Libya declares state of emeregency as death toll reaches 39

Libya's United Nations-backed government has issued a state of emergency in the capital Tripoli as the death toll reaches 39 

Libya declares a state of emergency in Tripoli
Libya declares a state of emergency in Tripoli

Libya’s United Nations-backed government announced a state of emergency in the capital Tripoli on Sunday, as the death toll reached 39, including civilians caught in the crossfires.

The fighting erupted last week when armed groups from Tripoli and ones from a town to the south fought for power in Libya’s capital.

Street battles on Monday and Tuesday pitted the Seventh Brigade, or Kaniyat, from Tarhouna, a town 65km southeast of Tripoli, against the Tripoli Revolutionaries' Brigades and the Nawasi, two of the capital's largest factions.

The fighting reached the heart of Tripoli on Friday night with a rocket aimed at al-Wadan hotel damaged the Italian Embassy which is located in the vicinity. 

At least 39 people, including civilians, were killed in the violence, with Health authorities saying that around 100 others were wounded. Reporting from Tripoli, Al Jazeera's Mahmoud Abdelwahed said stray rockets were responsible for the death of several civilians.

"Since the beginning of the clashes that broke out a week ago, many civilians have been killed as a result of random rockets falling onto densely populated areas," he said.

The conflict also forced the closure of Mitiga airport after two rockets fell in the vicinity of the airport's control tower. The airport was evacuated and closed for 48 hours, pending further developments. Some flights have been temporarily transferred to Misrata airport.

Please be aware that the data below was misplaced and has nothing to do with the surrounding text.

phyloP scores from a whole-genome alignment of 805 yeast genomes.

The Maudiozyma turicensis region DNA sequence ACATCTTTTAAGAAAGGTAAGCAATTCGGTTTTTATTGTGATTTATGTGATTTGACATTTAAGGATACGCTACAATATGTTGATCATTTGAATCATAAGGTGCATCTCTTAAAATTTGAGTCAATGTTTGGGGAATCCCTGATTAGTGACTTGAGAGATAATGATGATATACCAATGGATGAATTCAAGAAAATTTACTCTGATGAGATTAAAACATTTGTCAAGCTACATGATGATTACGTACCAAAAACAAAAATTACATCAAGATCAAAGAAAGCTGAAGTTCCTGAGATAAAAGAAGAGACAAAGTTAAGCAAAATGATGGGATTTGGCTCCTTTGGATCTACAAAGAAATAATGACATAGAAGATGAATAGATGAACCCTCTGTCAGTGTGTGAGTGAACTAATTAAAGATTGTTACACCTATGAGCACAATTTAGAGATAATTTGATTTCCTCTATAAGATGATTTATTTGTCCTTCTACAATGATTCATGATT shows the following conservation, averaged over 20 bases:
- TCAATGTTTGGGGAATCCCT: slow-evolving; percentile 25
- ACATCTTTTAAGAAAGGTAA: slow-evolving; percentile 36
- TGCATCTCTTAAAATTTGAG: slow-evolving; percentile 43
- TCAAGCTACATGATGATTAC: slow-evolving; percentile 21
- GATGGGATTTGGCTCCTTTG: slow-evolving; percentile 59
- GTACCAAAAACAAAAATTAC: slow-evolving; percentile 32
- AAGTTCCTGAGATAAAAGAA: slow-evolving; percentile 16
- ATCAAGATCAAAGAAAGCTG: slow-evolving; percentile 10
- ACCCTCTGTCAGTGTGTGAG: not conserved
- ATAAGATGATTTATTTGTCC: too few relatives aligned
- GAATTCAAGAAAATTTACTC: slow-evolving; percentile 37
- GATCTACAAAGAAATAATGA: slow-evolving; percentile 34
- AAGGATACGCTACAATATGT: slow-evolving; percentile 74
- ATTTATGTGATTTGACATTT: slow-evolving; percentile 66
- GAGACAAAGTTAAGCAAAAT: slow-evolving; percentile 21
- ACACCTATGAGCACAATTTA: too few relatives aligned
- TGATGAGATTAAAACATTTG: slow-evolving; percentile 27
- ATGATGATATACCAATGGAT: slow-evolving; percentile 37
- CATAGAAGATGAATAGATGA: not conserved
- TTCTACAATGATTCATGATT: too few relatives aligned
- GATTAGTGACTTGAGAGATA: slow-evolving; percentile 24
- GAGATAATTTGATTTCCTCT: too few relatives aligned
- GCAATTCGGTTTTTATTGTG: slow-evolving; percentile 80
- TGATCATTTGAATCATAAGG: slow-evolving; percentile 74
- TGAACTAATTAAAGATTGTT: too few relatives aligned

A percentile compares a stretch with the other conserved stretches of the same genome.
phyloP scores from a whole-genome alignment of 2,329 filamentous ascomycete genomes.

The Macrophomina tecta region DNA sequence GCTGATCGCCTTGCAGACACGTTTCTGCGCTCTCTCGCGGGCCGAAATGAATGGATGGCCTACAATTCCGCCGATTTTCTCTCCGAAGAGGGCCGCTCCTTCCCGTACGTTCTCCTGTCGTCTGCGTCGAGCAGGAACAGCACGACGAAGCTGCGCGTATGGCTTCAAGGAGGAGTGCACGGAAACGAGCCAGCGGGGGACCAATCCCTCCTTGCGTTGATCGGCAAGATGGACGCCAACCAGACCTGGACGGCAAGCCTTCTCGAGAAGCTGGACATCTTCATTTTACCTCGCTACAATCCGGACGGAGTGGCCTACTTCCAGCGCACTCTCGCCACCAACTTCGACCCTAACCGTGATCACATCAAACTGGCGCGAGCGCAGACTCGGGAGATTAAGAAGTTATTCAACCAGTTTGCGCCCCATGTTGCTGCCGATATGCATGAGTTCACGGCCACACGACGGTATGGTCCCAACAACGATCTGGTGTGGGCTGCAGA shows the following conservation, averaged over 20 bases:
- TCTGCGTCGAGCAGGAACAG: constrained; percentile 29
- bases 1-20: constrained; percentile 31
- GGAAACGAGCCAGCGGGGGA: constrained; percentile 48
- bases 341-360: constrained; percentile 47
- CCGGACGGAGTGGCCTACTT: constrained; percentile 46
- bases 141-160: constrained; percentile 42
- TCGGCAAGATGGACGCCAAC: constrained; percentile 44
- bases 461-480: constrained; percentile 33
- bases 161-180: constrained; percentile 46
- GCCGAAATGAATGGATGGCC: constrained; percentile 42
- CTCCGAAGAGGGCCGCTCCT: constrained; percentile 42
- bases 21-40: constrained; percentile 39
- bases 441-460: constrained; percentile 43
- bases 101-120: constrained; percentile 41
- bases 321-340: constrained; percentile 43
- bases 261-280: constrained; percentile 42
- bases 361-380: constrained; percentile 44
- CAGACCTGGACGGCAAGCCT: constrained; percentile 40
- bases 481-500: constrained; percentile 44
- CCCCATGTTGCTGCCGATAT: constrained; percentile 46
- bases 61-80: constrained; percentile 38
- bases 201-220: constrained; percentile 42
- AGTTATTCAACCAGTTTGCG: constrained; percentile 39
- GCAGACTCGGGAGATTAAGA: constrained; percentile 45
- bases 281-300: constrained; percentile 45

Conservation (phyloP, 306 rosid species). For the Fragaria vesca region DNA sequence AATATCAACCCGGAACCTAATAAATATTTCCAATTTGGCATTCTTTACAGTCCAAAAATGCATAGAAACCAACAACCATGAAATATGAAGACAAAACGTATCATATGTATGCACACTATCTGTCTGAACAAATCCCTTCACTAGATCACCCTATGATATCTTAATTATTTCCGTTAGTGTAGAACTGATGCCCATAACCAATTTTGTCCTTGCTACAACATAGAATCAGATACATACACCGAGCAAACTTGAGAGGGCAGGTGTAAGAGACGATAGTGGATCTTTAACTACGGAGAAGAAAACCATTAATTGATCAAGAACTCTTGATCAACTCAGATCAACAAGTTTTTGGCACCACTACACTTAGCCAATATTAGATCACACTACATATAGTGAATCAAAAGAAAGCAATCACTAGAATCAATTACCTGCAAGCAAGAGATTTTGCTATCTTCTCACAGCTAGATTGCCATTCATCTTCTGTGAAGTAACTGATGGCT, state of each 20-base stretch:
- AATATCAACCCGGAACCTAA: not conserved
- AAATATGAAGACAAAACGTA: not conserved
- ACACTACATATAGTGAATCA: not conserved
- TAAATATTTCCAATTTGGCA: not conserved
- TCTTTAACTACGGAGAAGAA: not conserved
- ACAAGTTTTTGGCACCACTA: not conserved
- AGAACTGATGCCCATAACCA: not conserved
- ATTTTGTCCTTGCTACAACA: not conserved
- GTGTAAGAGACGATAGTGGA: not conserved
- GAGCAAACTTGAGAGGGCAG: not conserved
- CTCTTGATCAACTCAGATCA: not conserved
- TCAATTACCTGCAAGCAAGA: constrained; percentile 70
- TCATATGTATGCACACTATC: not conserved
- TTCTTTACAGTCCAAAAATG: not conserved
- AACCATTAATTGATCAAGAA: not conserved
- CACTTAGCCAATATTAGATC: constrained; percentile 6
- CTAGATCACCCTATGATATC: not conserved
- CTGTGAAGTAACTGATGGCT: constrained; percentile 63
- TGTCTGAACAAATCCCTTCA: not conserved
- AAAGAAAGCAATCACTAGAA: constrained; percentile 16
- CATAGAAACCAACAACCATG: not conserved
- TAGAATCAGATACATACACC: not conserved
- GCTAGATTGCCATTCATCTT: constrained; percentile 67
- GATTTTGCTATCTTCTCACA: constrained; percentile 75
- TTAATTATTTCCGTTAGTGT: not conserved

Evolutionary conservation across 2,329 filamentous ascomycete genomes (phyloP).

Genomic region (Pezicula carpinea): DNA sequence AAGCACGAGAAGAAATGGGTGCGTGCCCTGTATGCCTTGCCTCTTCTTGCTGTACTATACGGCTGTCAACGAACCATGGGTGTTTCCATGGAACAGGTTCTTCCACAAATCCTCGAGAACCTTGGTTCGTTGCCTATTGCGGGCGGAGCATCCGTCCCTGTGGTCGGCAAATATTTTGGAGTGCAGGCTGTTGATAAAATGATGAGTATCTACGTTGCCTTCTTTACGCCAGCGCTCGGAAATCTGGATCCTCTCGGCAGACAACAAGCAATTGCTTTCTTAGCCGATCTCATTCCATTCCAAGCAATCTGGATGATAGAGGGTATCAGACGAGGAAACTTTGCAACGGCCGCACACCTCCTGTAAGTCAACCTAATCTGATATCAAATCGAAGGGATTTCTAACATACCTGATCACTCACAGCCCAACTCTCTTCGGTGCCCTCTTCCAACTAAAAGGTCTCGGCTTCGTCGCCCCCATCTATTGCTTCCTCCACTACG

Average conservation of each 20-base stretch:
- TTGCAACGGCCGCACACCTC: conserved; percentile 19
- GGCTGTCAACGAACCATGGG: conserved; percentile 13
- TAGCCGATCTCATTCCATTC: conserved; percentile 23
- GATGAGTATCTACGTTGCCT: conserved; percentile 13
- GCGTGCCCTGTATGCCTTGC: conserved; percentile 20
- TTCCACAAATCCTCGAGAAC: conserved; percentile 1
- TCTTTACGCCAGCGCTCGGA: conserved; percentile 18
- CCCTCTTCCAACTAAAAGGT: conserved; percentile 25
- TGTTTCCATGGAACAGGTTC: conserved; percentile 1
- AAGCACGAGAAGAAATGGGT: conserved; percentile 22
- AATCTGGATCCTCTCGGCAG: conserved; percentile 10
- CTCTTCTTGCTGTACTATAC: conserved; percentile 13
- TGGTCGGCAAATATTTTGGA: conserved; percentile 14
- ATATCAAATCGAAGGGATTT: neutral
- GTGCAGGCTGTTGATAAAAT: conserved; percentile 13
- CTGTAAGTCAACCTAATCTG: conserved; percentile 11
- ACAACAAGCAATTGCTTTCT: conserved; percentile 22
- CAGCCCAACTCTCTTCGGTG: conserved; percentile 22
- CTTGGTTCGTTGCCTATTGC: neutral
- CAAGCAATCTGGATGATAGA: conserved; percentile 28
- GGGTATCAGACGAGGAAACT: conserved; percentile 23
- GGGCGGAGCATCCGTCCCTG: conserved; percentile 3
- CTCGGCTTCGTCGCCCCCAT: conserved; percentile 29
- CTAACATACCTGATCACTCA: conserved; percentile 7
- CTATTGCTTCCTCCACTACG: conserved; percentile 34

Around 400 prisoners also escaped from a facility near Tripoli amid the deadly violence between the militia groups.

"The detainees were able to force open the doors" in order to leave the Ain Zara prison, the local police said.

They added that guards, fearing for their lives, were unable to prevent the breakout following riots at the jail.

Sunday's statement by the government urged rival militias to stop the fighting and abide by a UN-brokered ceasefire.

"Due to the danger of the current situation and for the sake of the public interest, the presidential council declares a state of emergency ... to protect and secure civilians, public and private possessions and vital institutions," the Government of National Accord (GNA) said in a statement on Sunday.

Libya’s chaos started back in 2011 after the uprising that overthrew and killed longtime ruler Muammar Gaddafi.

The country is currently governed by two rival authorities backed by an array of powerful armed groups: the Tripoli-based GNA, which is recognised by the UN as Libya's official government; and the Tobruk-based House of Representatives in the east of the country, which has the support of renegade General Khalifa Haftar.

A fragile truce reached in coordination with the UN mission in Libya took effect on Thursday, but was quickly breached.

"The Secretary-General condemns the continued escalation of violence in and around Libya's capital and, in particular, the use by armed groups of indiscriminate shelling leading to the death and injury of civilians, including children," a statement from Guterres' office said on Saturday.

On Saturday, Britain, France, Italy and the United States said in a joint statement that an escalation would hamper the political process in Libya and plans to hold nationwide elections by December.

The four countries said they "warn those who tamper with security in Tripoli or elsewhere in Libya that they will be held accountable for any such actions".

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